• Lucius Antonius (20 BC – AD 25), no issue
      • Gaius Antonius (? – ?), issue unknown
      • Iulla Antonia (after 19 BC – ?), issue unknown
      • Appuleia Varilla (? – ?), issue unknown
    • Claudia Marcella Minor (born 40 BC)
      • Paullus Aemilius Regulus (? – ?), issue unknown
      • Claudia Pulchra (14 BC–26)
      • Marcus Valerius Messalla Barbatus (11 BC – 20/21)
        • Marcus Valerius Messalla Corvinus (? – ?), possibly son of Aurelius Messalinus
        • Valeria Messalina (17 AD or 20 AD – 48 AD)
          • Claudia Octavia (39 AD or 40 AD – 62 AD), no issue
          • Tiberius Claudius Caesar Britannicus (41 AD – 55 AD), no issue
      • Valeria Messalla (c. 10 BC – ?)
        • Lucius Vipstanus Poplicola (c. 10 – after 59)
          • Gaius Valerius Poplicola (? – ?), issue unknown
        • Gaius Vipstanus Messalla Gallus (c. 10 BC – after 60)
          • Lucius Vipstanus Messalla (c. 45 – c. 80)
            • Lucius Vipstanus Messalla (c. 75 – after 115), according to some authors, this man may be one of Saint Melania's ancestors.
    • Julia Antonia Major (39 BC – before 25 AD)
      • Domitia Lepida the Elder (c. 19 BC – 59 AD)
        • Quintus Haterius Antoninus (? – ?)
      • Gnaeus Domitius Ahenobarbus (17 BC – 40 AD)
        • Simple gold crown.svg Nero Claudius Caesar Augustus Germanicus (Lucius Domitius Ahenobarbus) (37 AD – 68 AD)
          • Claudia Augusta (January 63 AD – April 63 AD), died young
      • Domitia Lepida the Younger (10 BC – 54 AD)
        • Marcus Valerius Messalla Corvinus (same man as above), possibly son of Aurelius Messalinus or Valerius Barbatus (same man as above)
        • Valeria Messalina (same woman as above)
        • Faustus Cornelius Sulla Felix (22 AD – 62 AD)
          • A son, died young
    • Julia Antonia Minor (36 BC – 37 AD)
      • Germanicus Julius Caesar (16 BC or 15 BC – 19 AD)
        • Nero Julius Caesar Germanicus (6 AD – 30 AD), no issue
        • Drusus Julius Caesar Germanicus (7 AD – 33 AD), no issue
        • Tiberius Julius Caesar Germanicus (born between 7 and 12 AD), died as an infant
        • Ignotus (born between 7 and 12 AD), died as an infant
        • Gaius Julius Caesar Germanicus Major (born between 7 and 12 AD), died in childhood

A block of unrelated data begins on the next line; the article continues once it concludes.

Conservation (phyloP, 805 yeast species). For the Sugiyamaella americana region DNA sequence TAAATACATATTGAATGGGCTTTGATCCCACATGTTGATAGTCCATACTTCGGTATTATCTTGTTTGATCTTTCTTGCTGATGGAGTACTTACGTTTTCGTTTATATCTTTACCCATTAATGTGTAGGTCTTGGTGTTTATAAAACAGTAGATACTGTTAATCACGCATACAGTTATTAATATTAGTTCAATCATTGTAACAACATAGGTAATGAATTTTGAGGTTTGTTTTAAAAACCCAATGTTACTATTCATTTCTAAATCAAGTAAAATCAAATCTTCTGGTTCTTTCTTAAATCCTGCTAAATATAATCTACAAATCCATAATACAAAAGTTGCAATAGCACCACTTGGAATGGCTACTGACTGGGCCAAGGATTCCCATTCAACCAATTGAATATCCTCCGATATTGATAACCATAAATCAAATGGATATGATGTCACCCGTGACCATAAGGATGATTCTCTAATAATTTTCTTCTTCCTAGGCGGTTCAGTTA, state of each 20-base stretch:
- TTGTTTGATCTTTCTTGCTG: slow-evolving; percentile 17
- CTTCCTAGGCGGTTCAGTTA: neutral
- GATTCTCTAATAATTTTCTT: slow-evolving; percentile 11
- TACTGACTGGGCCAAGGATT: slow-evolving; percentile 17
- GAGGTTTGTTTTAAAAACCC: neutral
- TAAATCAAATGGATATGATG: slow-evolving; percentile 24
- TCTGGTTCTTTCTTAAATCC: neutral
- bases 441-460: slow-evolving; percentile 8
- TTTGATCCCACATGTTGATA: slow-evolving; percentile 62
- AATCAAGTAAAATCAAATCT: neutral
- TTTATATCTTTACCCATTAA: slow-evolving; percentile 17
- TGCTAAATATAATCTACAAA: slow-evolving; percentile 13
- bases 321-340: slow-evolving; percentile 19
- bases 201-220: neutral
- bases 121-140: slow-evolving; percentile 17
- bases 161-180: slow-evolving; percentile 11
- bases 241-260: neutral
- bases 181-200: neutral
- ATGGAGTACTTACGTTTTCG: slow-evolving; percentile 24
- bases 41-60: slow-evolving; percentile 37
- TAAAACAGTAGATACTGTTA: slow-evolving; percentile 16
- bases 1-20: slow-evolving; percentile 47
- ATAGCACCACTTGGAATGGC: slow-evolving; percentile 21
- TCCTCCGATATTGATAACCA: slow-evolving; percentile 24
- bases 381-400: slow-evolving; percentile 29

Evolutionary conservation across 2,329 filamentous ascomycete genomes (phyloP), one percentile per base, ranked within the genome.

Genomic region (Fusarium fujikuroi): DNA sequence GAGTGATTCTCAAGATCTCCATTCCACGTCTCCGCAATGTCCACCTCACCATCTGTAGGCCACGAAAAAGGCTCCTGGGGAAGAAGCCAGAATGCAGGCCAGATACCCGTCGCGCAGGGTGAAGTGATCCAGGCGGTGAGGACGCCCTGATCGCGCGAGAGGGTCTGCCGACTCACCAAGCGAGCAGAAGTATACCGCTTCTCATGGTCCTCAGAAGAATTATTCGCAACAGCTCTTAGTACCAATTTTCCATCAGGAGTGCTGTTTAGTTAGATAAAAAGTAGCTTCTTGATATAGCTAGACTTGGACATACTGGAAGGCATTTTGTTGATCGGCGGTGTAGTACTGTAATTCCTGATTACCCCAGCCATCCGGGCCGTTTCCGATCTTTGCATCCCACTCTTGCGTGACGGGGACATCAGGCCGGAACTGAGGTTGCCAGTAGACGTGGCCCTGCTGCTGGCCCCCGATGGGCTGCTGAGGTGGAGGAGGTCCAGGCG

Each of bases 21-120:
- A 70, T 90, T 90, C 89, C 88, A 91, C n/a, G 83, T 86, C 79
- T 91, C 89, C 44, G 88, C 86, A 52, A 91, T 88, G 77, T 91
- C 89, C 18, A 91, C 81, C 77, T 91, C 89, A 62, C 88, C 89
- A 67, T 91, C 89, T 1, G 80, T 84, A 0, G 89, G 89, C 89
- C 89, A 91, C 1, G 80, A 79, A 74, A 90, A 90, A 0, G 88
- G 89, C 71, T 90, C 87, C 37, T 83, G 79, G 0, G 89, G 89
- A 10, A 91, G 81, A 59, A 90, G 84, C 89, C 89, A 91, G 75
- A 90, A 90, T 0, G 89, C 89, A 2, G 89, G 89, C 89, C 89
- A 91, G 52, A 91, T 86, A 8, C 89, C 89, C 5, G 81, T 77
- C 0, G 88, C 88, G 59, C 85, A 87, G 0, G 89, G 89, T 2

• Simple gold crown.svg Gaius Julius Caesar Augustus Germanicus (Caligula) (12 AD – 41 AD)
          • Julia Drusilla (39 AD – 41 AD), died young
        • Julia Agrippina (Agrippina Minor) (15 AD – 59)
          • Simple gold crown.svg Nero Claudius Caesar Augustus Germanicus (Lucius Domitius Ahenobarbus) (same man as above)
        • Julia Drusilla (16 AD – 38 AD), no issue
        • Julia Livilla (18 AD – 42 AD), no issue
      • Claudia Livia Julia (Livilla) (13 BC – 31 AD)
        • Julia Livia (5 AD – 43 AD)
          • Gaius Rubellius Plautus (33 AD – 62 AD), had several children
          • Rubellia Bassa (born between 33 AD and 38 AD)
            • Octavius Laenas (? – ?)
              • Sergius Octavius Laenas Pontianus (? – ?)
          • Gaius Rubellius Blandus (? – ?), issue unknown
          • Rubellius Drusus (? – ?), issue unknown
        • Tiberius Julius Caesar Nero Gemellus (19AD – 37 AD or 38 AD), no issue
        • Tiberius Claudius Caesar Germanicus II Gemellus (19 AD – 23 AD), died young
      • Simple gold crown.svg Tiberius Claudius Caesar Augustus Germanicus (10 BC – 54 AD)
        • Tiberius Claudius Drusus, died young
        • Claudia Antonia (c. 30 AD – 66 AD)
          • A son (same individual as above)
        • Claudia Octavia (same woman as above)
        • Tiberius Claudius Caesar Britannicus (same man as above)

Fictional representations

Kerry Condon as Octavia in the TV series Rome

A highly fictionalized version of Octavia's early life is depicted in the 2005 television series Rome, in which Octavia of the Julii (Kerry Condon) commits incest with her brother Gaius Octavian, has a lesbian affair with Servilia of the Junii (the series' version of Servilia) and a romantic relationship with Marcus Agrippa (based on the historical Marcus Vipsanius Agrippa).

Octavia's later life, around the time of the death of Marcellus, is depicted in the 1976 television adaptation of Robert Graves's novel I, Claudius. The role was played by Angela Morant, and should not be confused with her great-granddaughter Claudia Octavia (also referred to as "Octavia" in the series), Claudius' daughter and wife of the future emperor Nero, who was played by Cheryl Johnson.

The contents of this page are sourced from Wikipedia article. The contents are available under the CC BY-SA 4.0 license.